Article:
TreatThompson OP t1_ir6bgbw wrote

That’s definitely a good point if the goal is having the ability to take free time and leisure time

If you can already take it now, then you’re already “winning”


RSwordsman t1_ir6plcp wrote

Sorry if it has been commented already but I'm a big enough Billy fan to know the story behind the song "Vienna." He was (oddly enough) sitting at a café in Vienna when he noticed an old woman sweeping outside of a storefront, smiling and seeming as happy as can be. He must have gotten to thinking about the struggles she had in life before getting to this point, and evidently it all worked out alright for her. So the message of the song is that everything will eventually be okay.

It is one of his very best songs so I'm glad you have put so much thought into it. :D


TreatThompson OP t1_ir74hxq wrote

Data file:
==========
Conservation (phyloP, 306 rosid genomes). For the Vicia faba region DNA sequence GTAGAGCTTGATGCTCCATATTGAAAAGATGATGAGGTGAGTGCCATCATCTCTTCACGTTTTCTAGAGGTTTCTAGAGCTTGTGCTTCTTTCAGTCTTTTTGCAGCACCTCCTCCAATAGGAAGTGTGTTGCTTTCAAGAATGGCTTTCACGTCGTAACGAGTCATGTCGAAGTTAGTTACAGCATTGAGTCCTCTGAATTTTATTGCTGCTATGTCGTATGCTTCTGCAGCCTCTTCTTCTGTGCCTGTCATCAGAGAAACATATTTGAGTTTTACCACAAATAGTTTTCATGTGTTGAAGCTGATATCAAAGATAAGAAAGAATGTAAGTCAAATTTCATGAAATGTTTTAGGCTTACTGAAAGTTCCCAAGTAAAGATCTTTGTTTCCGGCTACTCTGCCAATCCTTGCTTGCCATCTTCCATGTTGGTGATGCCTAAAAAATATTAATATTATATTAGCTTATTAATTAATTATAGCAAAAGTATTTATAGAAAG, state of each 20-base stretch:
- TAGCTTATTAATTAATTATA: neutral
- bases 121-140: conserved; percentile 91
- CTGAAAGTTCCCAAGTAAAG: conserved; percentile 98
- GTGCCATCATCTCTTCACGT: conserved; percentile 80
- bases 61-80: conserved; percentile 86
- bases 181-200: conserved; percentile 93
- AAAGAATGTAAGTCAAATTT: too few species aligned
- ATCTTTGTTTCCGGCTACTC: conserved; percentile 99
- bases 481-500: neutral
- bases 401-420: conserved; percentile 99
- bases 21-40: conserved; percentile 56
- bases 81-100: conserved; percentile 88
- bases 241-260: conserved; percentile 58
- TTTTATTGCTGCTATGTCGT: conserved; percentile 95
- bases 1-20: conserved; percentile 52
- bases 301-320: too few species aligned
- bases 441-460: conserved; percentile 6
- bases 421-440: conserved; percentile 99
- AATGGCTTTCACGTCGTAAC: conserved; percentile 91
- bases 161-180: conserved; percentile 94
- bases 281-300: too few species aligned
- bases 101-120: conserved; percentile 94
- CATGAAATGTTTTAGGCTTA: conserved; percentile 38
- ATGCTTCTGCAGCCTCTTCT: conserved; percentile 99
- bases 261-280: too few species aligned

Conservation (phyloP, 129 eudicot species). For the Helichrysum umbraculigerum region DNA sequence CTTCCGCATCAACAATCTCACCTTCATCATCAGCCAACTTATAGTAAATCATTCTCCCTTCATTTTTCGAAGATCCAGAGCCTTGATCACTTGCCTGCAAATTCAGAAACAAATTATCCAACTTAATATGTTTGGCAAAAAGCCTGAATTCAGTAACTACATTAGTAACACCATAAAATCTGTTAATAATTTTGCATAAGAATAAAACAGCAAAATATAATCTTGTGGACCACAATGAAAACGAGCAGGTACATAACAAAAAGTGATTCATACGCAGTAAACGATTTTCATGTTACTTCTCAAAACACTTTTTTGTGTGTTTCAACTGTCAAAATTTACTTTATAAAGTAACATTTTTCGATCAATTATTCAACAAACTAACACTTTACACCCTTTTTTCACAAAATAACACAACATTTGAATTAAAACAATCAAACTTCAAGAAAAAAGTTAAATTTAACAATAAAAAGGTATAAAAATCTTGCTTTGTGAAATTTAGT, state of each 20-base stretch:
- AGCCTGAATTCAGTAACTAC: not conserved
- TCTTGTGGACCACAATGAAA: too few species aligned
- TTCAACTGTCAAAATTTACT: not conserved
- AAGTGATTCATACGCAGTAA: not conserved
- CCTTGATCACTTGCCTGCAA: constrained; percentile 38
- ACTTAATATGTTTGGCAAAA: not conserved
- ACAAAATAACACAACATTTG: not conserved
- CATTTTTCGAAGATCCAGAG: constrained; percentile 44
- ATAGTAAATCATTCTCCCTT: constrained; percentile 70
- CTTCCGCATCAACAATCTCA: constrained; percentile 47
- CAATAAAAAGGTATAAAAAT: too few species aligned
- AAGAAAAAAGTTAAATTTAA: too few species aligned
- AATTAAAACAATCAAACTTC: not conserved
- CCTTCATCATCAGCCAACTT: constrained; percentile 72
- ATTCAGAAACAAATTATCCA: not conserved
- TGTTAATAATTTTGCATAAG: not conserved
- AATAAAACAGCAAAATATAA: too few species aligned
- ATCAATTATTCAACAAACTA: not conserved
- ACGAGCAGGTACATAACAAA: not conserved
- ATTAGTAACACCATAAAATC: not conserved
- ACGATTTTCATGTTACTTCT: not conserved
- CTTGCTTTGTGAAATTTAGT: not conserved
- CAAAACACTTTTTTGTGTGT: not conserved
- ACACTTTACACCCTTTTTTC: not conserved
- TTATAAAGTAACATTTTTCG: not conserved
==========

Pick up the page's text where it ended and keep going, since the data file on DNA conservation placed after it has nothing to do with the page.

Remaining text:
Yeah I read up on the history about the song—you’re spot on!

I believe he said to his dad “isn’t it sad that she has to work that type of job at her age”

His dad replied saying no it’s amazing she’s doing that. She’s doing her part in contributing to the community. It’s giving her meaning and a sense of belonging.

Which got Bill thinking, we really push elderly to the side and expect them to just sit back and not do anything, when it still counts as time on Earth

Thanks for sharing that!! The back story is amazing, and the meaning of the song is amazing! 🙌


ah-tow-wah t1_ir8fpt2 wrote

I'm also a huge Billy Joel fan and hearing him describe the part where she was contributing to her community at an elevated age literally changed my view on life and how I go about my life.


runningdreams t1_ir6ky29 wrote

My grandma once told me “your life begins at about 35. Everything up til then is just practice.”


emilyanne12345 t1_ir717gc wrote